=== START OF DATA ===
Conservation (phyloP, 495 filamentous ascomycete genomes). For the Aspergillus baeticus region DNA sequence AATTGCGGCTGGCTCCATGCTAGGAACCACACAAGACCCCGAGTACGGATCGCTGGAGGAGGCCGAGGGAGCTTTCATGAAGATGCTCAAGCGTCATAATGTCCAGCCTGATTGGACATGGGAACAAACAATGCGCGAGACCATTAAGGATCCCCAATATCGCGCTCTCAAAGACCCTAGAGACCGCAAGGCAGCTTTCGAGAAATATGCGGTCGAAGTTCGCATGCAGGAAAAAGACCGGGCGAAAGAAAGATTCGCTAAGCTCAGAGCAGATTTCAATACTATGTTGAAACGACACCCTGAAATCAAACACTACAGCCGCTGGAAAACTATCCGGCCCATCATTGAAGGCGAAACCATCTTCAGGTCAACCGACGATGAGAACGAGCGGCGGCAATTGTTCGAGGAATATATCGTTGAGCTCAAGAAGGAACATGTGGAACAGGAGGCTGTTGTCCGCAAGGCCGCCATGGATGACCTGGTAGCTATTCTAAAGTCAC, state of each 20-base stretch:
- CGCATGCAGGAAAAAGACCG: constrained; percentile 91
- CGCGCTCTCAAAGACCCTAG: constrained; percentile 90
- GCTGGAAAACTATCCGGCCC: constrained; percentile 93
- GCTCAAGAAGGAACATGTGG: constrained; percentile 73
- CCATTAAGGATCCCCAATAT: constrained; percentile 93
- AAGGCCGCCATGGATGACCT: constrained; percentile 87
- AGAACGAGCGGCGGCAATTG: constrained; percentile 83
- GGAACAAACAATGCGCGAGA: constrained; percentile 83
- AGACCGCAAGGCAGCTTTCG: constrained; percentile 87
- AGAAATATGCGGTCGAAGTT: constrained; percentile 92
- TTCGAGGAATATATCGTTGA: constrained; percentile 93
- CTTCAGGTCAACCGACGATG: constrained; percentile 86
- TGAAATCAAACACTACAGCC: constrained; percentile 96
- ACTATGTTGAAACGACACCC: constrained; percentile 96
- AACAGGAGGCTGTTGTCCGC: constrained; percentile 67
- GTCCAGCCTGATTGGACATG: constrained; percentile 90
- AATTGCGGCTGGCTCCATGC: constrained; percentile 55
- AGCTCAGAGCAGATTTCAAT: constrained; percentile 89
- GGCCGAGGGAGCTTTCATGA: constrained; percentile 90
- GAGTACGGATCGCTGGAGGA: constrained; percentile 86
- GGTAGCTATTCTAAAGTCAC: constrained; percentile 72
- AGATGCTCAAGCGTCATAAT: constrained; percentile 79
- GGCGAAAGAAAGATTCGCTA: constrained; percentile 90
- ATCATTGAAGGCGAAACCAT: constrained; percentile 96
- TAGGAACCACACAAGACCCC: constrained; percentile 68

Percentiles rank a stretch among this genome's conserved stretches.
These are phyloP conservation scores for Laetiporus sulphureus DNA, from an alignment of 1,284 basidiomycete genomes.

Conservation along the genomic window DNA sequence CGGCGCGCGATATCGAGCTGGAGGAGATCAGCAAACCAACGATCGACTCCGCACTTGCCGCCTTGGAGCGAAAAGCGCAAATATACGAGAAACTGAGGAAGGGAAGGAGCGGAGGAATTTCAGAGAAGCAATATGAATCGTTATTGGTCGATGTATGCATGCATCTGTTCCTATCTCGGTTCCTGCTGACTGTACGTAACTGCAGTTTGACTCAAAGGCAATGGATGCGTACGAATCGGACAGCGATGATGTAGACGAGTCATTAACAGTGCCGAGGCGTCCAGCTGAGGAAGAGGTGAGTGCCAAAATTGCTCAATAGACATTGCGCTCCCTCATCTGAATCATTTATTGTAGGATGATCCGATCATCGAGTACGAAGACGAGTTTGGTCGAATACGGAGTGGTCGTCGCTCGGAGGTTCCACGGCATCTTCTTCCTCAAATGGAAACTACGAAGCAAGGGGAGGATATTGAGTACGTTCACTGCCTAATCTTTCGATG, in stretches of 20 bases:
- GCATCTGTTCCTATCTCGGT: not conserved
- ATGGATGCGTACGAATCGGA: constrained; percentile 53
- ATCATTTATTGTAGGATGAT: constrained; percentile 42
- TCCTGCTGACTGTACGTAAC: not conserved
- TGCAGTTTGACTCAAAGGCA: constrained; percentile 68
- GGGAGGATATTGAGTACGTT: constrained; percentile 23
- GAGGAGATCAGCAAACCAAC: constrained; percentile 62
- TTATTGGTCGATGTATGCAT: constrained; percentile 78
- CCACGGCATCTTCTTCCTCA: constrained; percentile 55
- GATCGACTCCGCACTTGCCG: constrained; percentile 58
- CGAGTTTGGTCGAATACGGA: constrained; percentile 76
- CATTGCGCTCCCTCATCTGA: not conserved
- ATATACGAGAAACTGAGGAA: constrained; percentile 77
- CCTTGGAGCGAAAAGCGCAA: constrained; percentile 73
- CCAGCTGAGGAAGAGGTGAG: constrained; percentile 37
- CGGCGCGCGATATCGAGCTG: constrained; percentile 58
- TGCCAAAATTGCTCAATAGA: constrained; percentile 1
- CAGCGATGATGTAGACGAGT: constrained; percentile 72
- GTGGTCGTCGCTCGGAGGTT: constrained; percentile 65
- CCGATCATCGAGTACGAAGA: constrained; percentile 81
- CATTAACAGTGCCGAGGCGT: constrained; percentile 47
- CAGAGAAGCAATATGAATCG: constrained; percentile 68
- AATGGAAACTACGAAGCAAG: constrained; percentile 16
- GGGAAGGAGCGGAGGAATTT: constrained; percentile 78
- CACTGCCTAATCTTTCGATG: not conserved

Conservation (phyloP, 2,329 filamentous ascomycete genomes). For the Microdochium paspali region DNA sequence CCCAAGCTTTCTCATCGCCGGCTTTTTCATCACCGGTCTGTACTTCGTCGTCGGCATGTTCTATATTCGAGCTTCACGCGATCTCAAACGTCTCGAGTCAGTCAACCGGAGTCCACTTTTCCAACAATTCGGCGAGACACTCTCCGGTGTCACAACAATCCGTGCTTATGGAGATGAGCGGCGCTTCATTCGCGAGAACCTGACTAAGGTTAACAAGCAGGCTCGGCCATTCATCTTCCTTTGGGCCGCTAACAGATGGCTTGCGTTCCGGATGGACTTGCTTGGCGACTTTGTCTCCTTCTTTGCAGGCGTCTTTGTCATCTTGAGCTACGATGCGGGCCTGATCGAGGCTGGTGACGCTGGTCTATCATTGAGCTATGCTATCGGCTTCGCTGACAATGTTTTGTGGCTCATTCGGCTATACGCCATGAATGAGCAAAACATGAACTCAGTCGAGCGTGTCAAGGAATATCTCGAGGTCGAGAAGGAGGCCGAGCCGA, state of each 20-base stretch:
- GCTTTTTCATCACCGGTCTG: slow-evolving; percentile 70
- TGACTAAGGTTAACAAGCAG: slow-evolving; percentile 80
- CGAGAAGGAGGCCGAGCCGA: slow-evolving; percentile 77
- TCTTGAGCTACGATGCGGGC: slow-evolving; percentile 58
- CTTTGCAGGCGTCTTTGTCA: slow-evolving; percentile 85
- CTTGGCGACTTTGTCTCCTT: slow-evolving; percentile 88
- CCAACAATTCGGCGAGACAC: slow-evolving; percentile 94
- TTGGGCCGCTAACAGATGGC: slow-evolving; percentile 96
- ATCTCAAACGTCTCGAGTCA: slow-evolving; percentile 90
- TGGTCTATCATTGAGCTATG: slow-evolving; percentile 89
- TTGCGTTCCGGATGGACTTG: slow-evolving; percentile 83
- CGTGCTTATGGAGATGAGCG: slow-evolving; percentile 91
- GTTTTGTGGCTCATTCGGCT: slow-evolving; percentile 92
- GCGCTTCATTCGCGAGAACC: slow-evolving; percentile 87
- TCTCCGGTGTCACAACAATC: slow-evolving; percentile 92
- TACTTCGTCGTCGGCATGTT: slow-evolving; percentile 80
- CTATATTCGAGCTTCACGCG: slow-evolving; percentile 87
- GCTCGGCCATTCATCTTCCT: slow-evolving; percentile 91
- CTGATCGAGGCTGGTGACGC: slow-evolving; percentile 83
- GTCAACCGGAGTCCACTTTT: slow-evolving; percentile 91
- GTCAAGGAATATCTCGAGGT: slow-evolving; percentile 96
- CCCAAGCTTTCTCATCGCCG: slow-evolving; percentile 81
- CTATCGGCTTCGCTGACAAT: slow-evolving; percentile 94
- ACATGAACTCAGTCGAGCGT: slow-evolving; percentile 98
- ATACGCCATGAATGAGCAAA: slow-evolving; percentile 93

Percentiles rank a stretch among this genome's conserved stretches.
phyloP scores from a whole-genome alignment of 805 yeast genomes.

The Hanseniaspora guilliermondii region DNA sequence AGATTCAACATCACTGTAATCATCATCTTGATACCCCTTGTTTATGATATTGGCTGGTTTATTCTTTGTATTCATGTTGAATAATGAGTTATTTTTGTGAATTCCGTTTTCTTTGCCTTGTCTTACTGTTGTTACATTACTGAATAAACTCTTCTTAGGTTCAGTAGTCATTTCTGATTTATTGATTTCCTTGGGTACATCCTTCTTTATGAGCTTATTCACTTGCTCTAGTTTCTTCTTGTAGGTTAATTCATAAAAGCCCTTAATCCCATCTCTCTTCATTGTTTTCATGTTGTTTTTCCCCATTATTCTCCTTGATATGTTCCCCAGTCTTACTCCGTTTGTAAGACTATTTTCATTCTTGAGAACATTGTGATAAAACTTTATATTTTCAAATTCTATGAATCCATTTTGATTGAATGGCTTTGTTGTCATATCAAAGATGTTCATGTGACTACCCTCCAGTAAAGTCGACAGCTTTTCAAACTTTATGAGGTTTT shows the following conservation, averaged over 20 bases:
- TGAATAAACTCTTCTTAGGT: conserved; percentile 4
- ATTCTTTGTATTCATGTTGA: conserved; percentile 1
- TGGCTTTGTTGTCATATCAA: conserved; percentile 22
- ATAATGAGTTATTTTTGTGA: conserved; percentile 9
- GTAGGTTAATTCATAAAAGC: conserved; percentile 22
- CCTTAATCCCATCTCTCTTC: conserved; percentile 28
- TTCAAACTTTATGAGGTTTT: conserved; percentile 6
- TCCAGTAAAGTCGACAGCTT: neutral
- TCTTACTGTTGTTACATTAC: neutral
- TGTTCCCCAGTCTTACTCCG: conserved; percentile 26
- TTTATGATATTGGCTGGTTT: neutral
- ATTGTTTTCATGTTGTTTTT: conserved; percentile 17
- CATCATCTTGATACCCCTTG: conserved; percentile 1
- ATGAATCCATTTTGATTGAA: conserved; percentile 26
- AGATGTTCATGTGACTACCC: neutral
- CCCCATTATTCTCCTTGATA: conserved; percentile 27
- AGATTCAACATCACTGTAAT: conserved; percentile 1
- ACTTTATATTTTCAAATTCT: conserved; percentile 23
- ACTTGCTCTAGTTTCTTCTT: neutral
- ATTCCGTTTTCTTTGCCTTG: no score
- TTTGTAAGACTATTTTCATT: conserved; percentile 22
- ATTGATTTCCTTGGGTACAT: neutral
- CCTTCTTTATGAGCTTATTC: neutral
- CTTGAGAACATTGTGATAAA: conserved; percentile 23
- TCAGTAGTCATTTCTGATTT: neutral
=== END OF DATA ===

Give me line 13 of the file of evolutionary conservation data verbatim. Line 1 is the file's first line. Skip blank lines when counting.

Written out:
- CTTCAGGTCAACCGACGATG: constrained; percentile 86